Politicians are not the ones whose bag of tricks would ever become empty. But if community leaders begin to follow their footsteps, one cannot but feel uneasy at the prospective outcome of their not-so-naive exercises. The All India Milli Councilís Caraven e Azadi would have deserved some commendation had it been an initiative from the political leaders who never tire of mouthing grievance-laced rhetoric. But an organisation founded purely to pull the community out of sedimented morass of centuries, is least expected to mount such spectacles a la padyatras or rath yatras, however benign the purpose or the objective might be.
Around the beginning of the past year, we had witnessed the Taleemi Carvan rolling out of Aligarh. None can dispute its favourable impact in arousing the educational consciousness. However, it did little by way of grassroot activism, be it in Faizabad, Churu, Gridih that object illiteracy exists among Muslims within 15-kilometre radius of the Aligarh Muslim University, the alma mater for majority of Muslim educated elite in the Western U.P. What therefore becomes apparent is that Delhi-based community leaders are now pouncing upon development-oriented themes to mobilise the Muslim masses, having lost rhetoric-steeped slogans in the aftermath of the Ayodhya events. They seem less motivated by the desire to tackle illiteracy, poverty disease, indebtedness and filth in slums of Seelampur, Trilokpuri or Jaffarbad, but would prefer appearing to be the guide of the destiny of the entire Indian Muslims. Their location in the nationís capital does lend them the advantage for usurping the pan-Indian titles. But their very physical surroundings in Delhi would be enough to convince that their writ does not run beyond their headquarters. Clearly, their claims for leadership lie not in apprenticeship in grassroot social work but in visibility earned through mobility. Their clout does not emanate from pragmatic action at the local level, but easy-chair intellectualism. Their forte lies not in remedying social ills in Rae Bareli, Madhepura, Bankura or Burhanpur, but in encashing upon the momentary surfiet created in the wake of rallies, caravens or mass meeting organised through the length and breadth of the country and carefully captured by the vedeo cameras. Perhaps due note must be taken of this tendency to flaunt much style but offer not substance.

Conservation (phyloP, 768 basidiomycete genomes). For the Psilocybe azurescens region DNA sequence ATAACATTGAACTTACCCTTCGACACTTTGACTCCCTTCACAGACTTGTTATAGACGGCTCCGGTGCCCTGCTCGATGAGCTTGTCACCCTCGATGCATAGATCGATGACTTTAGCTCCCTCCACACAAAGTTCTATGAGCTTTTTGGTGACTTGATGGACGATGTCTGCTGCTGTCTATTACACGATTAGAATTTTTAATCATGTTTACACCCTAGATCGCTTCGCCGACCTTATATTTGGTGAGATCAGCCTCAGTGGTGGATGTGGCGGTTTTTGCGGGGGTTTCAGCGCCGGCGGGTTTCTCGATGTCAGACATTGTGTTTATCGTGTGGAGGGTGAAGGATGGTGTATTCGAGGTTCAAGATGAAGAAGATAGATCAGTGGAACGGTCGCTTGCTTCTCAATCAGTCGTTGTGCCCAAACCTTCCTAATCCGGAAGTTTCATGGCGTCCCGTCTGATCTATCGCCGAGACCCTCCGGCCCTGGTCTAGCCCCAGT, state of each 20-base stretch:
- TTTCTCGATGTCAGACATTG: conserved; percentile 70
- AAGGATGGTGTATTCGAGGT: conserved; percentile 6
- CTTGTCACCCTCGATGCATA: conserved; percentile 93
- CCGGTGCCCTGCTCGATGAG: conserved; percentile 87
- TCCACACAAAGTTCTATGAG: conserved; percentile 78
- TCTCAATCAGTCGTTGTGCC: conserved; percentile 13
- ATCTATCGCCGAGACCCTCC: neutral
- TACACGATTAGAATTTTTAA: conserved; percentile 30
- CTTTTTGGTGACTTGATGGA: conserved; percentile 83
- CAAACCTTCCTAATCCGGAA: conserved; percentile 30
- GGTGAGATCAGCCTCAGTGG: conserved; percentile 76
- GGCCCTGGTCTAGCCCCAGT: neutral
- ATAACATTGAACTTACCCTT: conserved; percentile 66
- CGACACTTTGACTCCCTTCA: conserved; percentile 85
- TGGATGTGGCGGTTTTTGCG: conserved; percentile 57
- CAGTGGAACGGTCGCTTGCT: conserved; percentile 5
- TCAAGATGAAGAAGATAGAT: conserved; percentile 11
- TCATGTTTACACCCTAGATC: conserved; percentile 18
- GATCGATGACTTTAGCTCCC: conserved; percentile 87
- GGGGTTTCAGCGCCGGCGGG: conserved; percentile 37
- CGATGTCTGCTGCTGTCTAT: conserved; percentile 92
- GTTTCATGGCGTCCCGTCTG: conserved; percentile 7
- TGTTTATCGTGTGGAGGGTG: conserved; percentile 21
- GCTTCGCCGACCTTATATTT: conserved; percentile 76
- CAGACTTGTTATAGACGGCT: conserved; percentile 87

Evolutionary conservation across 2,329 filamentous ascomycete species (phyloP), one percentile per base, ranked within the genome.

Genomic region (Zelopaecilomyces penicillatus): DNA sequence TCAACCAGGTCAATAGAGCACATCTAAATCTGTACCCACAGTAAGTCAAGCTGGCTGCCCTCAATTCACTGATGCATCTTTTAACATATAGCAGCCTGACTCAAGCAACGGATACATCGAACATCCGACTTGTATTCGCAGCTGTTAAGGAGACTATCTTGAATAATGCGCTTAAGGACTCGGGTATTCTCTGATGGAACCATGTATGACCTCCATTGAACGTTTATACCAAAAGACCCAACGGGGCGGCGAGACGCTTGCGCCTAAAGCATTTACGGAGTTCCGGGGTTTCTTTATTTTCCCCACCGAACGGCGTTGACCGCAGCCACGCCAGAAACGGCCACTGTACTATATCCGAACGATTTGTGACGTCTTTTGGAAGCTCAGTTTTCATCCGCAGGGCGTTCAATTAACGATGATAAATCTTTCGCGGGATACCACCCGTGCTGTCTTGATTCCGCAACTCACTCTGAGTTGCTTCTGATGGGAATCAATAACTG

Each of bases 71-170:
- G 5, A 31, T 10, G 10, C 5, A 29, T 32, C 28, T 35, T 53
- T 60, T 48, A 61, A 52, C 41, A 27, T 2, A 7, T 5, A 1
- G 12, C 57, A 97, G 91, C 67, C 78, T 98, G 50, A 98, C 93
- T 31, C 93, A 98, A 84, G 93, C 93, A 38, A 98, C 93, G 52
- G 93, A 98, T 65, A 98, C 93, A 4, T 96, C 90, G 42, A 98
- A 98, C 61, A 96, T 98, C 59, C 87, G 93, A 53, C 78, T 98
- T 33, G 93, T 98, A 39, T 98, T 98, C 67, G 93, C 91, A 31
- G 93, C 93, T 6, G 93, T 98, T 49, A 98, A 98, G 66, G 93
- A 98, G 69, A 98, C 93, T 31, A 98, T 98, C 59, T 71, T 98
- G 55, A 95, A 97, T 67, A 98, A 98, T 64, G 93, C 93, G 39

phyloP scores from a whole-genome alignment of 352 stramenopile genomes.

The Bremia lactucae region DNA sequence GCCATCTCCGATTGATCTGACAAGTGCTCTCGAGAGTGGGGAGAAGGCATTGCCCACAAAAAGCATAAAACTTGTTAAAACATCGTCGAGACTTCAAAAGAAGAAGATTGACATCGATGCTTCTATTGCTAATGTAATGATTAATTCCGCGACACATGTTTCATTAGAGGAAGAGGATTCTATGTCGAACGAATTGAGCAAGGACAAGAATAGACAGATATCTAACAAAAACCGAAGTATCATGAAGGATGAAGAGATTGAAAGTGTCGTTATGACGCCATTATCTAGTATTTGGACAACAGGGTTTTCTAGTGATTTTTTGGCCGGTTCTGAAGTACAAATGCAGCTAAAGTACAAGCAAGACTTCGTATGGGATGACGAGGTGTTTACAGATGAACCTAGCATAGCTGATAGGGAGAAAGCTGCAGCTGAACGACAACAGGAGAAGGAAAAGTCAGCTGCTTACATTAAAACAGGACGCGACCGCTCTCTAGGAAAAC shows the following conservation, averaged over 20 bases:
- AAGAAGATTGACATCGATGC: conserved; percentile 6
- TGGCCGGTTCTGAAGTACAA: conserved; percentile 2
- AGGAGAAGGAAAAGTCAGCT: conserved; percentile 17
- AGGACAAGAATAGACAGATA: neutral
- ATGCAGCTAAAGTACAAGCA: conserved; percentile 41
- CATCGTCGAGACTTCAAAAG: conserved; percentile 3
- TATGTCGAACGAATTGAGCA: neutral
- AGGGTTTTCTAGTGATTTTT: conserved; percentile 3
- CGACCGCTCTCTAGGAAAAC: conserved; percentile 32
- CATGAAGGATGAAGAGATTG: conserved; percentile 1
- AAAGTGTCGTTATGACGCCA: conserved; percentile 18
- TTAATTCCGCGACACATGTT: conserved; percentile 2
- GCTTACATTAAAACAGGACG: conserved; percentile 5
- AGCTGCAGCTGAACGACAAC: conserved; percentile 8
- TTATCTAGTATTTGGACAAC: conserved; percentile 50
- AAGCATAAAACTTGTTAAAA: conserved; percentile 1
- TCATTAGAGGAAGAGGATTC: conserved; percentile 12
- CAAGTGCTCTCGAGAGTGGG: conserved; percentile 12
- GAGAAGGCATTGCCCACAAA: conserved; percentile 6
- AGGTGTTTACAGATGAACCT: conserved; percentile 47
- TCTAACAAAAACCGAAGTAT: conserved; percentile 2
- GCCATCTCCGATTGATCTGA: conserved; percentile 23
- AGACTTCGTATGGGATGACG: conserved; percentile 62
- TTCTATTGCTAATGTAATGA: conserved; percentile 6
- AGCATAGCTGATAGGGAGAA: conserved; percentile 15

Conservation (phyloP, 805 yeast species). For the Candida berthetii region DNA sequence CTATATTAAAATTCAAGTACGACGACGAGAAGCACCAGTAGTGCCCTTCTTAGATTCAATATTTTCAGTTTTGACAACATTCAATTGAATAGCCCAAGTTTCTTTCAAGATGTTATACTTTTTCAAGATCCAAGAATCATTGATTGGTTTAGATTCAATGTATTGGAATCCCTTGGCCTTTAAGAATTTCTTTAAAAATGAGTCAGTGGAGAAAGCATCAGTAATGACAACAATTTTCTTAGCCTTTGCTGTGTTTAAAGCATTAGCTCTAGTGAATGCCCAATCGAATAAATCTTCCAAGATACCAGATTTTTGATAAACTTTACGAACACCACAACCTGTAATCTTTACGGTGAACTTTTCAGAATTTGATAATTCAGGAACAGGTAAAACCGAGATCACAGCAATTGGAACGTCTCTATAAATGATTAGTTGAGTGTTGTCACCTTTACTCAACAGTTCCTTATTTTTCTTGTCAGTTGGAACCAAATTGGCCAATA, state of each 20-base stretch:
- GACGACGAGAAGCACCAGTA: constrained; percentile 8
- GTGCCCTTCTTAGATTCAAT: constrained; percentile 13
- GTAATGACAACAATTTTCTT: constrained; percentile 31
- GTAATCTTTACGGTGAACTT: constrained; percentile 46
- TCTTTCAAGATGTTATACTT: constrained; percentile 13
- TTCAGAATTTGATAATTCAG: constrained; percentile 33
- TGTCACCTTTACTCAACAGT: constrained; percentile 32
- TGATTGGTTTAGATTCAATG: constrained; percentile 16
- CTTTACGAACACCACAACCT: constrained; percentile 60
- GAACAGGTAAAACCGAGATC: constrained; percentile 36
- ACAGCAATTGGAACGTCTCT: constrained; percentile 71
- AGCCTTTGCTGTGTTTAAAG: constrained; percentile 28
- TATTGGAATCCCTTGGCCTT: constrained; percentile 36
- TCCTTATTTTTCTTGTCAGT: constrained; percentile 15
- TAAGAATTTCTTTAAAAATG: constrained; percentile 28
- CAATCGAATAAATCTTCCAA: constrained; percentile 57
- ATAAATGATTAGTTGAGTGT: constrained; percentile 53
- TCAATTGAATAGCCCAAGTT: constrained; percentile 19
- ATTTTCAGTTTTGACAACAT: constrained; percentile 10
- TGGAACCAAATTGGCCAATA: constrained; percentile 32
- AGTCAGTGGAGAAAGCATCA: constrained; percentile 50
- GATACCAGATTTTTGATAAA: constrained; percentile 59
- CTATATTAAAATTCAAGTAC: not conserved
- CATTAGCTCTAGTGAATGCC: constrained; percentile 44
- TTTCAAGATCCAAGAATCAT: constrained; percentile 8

One would wish the Milli Council well in its objective to enlighten the masses with aspects that are kept under wrape by the national media. But it must not ignore the fact that any leadership born out of stage-managed shows will fail the test of times as it happened in the wake of Babri Masjid demolition.
Unfortunately the Muslim psyche has been trained to react to situation rather than setting the agenda, a position that comes to a community through all-round socio-economic and educational development. Hence the community tends to gravitate towards emotive yet negative slogans. Examples, if required, are plenty. Everyone felt motivated to safeguard the Shariat in the Supreme Court judgement in Shah Bano case but not in development of social mechanism to address the grievances of the deserted, divorced and discarded Muslim women, some of whom are driven out of homes merely for bringing insufficient dowry. A Sir Syed Day Dinner would have halls packed in Delhi but few would be there to take up the Sir Syedís mission in Nanagloi or Pilibhit. All feel agonised by the media bias but none to eager to set up the aternative media. Consequently the Delhi-based leadership has little to offer to the Muslims elsewhere except the emotive issues with propensity to stir up controversies.
Indian Muslims do need leadership but it wonít descend from the ramparts of Lal Qila in Delhi. The community would be able to throw up enough national leaders only when local level social workers would inch their way up to regional level. This calls for tireless efforts to tackle issues and grievances more immediate to physical existence of people rather than exploiting their sentiments.